• Architecture: 1.5U Cube-satellite with flexible film ball
• Dimensions: 263Lx140Wx105H mm with 500 mm diameter flexible film ball
• Mass: 3kg
• Stabilization: Pneumatic resistance sail passive control

• Orbit type : LEO
• Apogee : 300km Circular orbit
• Inclination : 42.7º
• Period : 90.6min

• VHF Antenna: one 1/4λ monopole antenna with max.0dBi gain is located at +Y side
• UHF Antenna: two 1/4λ monopole antennas with max.0dBi gain are located at –Z and +Z side
• CW Telemetry Beacon: 435.715MHz 20dBm
• V/U FM Transponder Downlink: 435.690MHz 20dBm, 16kHz bandwidth
• V/U FM Transponder Uplink: 145.900MHz 16kHz bandwidth

CAMSAT CAS-7B ( BP-1B ) News Release PDF with Telemetry Format – CAMSAT CAS-7B News Release

CAS-7B / BP-1B undergoing thermal vacuum test

CAS-7B / BP-1B undergoing thermal vacuum test

1240-1300 MHz band discussed by CEPT WGFM and CPG/PTA

WRC-2000 saw the Galileo Global Navigation Satellite System (GNSS) get an allocation at 1260-1300 MHz. This was the same ITU conference that saw 432-438 MHz being allocated for satellites that carry Synthetic-Aperture Radar (SAR) systems.

In January 2006 Peter Blair G3LTF published a paper Potential Interference To Galileo From 23cm Band Operations. This described the proposed Galileo system design and its applications with particular reference to the E6 (1260-1300 MHz) band. It described the operation of typical Galileo receivers and their ability to deal with interference and gave practical illustrations of these effects.

The 30-satellite Galileo system (24 operational and 6 active spares) is expected to be completed by 2020.

A paper at the CEPT WGFM meeting #93 held in Rome, February 4-8, 2019, titled Coexistence between AS [Amateur Services] and RNSS in the Frequency Range 1260-1300 MHz said:

At the most recent meeting of CPG/PTA #5 in September 2018 the European Commission provided a proposal for Agenda Item 10 of WRC-19 on the amateur service allocation in L band. The EC contribution (CPG/PTA(18)080) proposed to consider an extension of the spectrum allocation to the amateur service on a secondary basis in the range 1300 – 1350 MHz. Germany announced at that meeting that a measurement campaign was already planned to investigate further the coexistence of applications in the amateur service and the radionavigation-satellite service [RNSS] particularly in the frequency range 1260 – 1300 MHz.

Since then these measurements were carried out at the premises of the “Universität der Bundeswehr München” (University of Federal Armed Forces Munich) mid December 2018 and a report on the issue is in preparation. At CPG/PTA #5 the meeting agreed to wait for the results of the measurement before taking any further action. Currently the measurement data is being processed and the results will be reported to CPG/PTA #6 in April 2019. Germany would offer to present this report also to WG FM.

Depending on the results the issue could become an enforcement issue for CEPT and, hence, may become a topic for further consideration in WG FM and WG SE.

WGFM Meeting #93 Paper: Coexistence between Amateur Services and RNSS (Galileo) in the Frequency Range 1260-1300 MHz

The CPG/PTA meeting #6 held in Bucharest April 1-5, 2019, saw this proposal:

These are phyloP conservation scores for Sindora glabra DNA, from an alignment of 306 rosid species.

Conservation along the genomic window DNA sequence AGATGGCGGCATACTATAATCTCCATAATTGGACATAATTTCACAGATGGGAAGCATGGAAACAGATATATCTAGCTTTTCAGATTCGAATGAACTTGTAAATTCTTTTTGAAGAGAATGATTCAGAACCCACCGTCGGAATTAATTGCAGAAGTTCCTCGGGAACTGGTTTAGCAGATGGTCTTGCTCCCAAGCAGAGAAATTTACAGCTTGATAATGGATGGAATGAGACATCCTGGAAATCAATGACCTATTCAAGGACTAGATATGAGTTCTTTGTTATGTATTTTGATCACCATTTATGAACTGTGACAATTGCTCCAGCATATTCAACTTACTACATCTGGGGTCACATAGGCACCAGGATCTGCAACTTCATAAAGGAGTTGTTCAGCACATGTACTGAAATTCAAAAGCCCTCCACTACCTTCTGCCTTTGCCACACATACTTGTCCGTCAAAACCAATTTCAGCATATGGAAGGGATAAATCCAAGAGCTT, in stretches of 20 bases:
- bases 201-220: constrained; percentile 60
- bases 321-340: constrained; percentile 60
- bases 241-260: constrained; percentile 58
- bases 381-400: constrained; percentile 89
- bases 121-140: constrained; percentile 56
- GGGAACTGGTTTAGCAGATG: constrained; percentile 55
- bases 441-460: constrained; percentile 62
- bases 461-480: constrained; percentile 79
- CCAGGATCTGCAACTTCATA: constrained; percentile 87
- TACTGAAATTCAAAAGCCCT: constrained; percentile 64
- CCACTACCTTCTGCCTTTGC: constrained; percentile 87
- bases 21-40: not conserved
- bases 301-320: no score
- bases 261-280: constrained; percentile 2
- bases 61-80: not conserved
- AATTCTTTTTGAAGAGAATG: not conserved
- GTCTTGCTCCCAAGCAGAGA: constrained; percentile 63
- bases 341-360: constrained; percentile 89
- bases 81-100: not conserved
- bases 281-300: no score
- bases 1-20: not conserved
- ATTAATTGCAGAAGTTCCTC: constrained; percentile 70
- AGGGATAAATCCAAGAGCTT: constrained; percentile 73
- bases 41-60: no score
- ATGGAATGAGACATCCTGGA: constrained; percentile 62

PTA is asked to consider the results of these tests to determine if appropriate actions are required.

A possible action could be to propose a new Agenda Item for WRC-23 to address the issue. The subject could be: to consider the possible additional spectrum allocation to the amateur service on a secondary basis above 1300 MHz (or in another frequency band to be determined), with a view to progressively migrate the radio amateurs services from the band 1240-1300 MHz to the new band. To study an ITU recommendation for the coexistence of services in the band 1240-1300 MHz in the short/medium term.

CPG/PTA meeting #6 paper: PTA(19)061 EC-JRC_Compatibility between amateur and Galileo

WRC-19 Conference Preparatory Group meeting documents

2015 European Commission Joint Research Centre report Compatibility between Amateur Radio Services and Galileo in the 1260-1300 MHz Radio Frequency Band – download PDF here

January 2006 – Potential Interference To Galileo From 23cm Band Operations

ISS Slow Scan TV June 5-6

ISS SSTV MAI-75 image 9/12 received by Chertsey Radio Club on Baofeng handheld

ISS SSTV MAI-75 image 9/12 received by Chertsey Radio Club on Baofeng handheld

A Russian MAI-SSTV event is planned from the International Space Station for Wednesday, June 5 from 12:00-16:00 GMT and June 6 from 11:30-15:30 GMT.

ARISS say they expect transmissions to be at 145.800 MHz FM in SSTV mode PD120. Based on the times received, they do not expect SSTV signals over North America.

Check here for updates https://twitter.com/ARISS_status

This event uses a computer in the ISS Russian Segment, which stores images that are then transmitted to Earth using the ARISS amateur radio station located in the Service Module which employs the Kenwood TM D710E transceiver.

Once the event begins the transmissions should be transmitted on 145.800 MHz FM using the PD-120 SSTV mode.

Amateur radio operators and other radio enthusiasts are invited to post the images they receive at http://www.spaceflightsoftware.com/ARISS_SSTV/index.php

Please note that the event is dependent on other activities, schedules and crew responsibilities on the ISS and is subject to change at any time.

You can use online radios to receive signals from the International Space Station:
• SUWS WebSDR located Farnham near London http://farnham-sdr.com/
• R4UAB WebSDR located European Russia http://websdr.r4uab.ru/

ISS SSTV information and links https://amsat-uk.org/beginners/iss-sstv/